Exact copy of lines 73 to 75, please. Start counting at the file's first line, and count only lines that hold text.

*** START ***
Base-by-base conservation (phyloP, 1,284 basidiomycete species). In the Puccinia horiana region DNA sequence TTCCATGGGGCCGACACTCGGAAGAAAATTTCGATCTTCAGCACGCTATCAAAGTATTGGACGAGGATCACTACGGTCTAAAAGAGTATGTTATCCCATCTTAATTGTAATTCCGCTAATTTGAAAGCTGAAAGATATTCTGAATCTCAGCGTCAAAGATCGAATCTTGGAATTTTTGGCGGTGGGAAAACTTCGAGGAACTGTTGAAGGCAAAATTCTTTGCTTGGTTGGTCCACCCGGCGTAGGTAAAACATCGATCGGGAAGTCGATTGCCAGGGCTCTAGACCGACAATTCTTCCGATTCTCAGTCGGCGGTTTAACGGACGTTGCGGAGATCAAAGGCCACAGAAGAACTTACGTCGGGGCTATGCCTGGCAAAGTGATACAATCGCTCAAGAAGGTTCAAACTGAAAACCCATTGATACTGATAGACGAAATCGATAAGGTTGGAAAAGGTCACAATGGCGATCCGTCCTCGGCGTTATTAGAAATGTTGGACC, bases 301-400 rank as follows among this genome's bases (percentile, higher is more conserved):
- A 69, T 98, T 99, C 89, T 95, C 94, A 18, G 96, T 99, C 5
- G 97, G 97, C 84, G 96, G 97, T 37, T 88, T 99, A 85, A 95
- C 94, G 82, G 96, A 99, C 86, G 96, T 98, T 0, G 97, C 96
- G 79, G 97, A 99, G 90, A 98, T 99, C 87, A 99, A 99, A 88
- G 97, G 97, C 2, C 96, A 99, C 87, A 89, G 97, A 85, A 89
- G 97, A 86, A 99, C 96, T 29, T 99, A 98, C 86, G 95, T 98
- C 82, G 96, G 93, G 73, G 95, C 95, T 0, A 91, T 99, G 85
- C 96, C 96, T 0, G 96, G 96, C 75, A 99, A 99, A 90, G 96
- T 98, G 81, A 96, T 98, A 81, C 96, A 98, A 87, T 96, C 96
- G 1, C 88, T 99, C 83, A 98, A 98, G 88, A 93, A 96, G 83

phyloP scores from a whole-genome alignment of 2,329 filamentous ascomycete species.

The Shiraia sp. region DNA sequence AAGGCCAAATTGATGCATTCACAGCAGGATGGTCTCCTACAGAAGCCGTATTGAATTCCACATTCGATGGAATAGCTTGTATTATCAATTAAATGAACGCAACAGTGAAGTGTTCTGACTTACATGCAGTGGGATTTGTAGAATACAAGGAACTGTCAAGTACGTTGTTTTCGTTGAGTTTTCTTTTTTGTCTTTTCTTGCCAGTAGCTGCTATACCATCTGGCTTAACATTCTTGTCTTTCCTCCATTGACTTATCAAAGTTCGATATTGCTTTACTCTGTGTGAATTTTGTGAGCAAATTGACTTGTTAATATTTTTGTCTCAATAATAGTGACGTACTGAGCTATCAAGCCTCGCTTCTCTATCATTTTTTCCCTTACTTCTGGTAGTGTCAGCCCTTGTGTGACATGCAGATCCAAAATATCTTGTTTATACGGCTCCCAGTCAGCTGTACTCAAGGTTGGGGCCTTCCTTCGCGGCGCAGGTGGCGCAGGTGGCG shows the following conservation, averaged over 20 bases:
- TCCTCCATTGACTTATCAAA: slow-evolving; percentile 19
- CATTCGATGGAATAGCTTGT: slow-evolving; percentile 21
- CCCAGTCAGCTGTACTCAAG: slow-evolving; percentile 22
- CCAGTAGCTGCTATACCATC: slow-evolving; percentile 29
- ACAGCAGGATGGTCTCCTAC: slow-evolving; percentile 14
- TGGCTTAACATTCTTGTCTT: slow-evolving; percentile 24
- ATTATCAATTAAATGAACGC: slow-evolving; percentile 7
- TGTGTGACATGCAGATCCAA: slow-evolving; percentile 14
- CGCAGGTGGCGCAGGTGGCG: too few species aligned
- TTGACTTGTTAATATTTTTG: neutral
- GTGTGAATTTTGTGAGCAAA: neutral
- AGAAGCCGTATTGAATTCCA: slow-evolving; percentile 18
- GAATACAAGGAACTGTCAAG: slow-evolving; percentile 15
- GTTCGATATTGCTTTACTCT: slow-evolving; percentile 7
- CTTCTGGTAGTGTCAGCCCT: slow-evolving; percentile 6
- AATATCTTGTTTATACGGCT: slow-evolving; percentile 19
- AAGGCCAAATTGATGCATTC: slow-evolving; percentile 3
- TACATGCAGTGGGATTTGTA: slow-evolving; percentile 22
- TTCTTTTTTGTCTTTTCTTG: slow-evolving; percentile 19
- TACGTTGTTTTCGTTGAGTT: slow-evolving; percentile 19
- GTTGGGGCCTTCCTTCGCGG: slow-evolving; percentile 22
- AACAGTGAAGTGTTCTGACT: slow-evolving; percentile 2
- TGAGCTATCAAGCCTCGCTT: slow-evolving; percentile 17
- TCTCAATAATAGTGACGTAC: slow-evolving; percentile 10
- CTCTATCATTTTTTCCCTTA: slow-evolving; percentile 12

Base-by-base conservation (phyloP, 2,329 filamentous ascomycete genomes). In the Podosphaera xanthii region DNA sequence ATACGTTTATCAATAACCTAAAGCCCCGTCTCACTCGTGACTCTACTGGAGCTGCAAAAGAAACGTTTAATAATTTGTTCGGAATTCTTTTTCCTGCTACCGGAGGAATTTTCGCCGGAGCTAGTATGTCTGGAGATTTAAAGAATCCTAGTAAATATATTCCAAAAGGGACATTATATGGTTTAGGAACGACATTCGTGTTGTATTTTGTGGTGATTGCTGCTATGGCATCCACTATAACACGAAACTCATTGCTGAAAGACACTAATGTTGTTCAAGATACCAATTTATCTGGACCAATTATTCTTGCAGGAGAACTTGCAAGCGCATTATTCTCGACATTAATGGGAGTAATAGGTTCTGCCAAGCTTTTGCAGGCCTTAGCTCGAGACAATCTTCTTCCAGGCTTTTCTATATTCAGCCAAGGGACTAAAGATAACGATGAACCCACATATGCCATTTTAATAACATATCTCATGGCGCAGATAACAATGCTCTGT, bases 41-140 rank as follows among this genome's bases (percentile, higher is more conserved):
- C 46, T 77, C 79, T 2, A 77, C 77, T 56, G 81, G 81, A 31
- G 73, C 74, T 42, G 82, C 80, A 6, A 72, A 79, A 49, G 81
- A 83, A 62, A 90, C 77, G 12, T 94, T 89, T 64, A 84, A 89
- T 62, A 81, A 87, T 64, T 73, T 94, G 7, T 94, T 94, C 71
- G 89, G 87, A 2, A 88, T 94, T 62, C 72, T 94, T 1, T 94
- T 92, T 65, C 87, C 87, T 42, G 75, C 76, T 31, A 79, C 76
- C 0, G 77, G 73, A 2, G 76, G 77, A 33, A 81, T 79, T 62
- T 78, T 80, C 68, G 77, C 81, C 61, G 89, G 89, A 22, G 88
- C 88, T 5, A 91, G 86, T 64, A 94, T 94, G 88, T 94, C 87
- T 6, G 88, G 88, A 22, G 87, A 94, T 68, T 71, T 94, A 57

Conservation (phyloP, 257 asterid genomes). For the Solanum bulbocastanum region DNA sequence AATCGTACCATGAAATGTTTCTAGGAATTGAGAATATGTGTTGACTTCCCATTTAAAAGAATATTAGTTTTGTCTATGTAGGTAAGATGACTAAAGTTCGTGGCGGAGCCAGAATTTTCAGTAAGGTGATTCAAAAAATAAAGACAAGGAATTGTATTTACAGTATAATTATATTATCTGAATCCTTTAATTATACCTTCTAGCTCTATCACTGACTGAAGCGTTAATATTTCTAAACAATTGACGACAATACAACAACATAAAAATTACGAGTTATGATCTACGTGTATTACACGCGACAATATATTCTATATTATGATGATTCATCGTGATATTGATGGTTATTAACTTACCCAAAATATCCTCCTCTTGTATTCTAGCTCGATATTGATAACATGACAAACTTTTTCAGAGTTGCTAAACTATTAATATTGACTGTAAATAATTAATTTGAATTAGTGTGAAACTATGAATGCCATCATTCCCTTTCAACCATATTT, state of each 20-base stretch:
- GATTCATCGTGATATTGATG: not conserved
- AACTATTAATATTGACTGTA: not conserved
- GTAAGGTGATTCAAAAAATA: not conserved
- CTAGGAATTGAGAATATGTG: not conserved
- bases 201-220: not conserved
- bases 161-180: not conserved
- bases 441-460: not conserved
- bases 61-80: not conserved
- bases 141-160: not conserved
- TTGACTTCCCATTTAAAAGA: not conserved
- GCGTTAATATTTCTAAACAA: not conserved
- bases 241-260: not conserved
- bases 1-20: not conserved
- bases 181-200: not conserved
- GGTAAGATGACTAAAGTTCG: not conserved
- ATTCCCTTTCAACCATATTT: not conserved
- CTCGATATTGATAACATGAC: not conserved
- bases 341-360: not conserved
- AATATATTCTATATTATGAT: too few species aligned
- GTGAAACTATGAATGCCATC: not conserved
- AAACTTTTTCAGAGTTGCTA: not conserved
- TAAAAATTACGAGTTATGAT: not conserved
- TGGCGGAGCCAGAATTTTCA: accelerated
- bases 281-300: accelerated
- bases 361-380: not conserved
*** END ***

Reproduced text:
- TGGCGGAGCCAGAATTTTCA: accelerated
- bases 281-300: accelerated
- bases 361-380: not conserved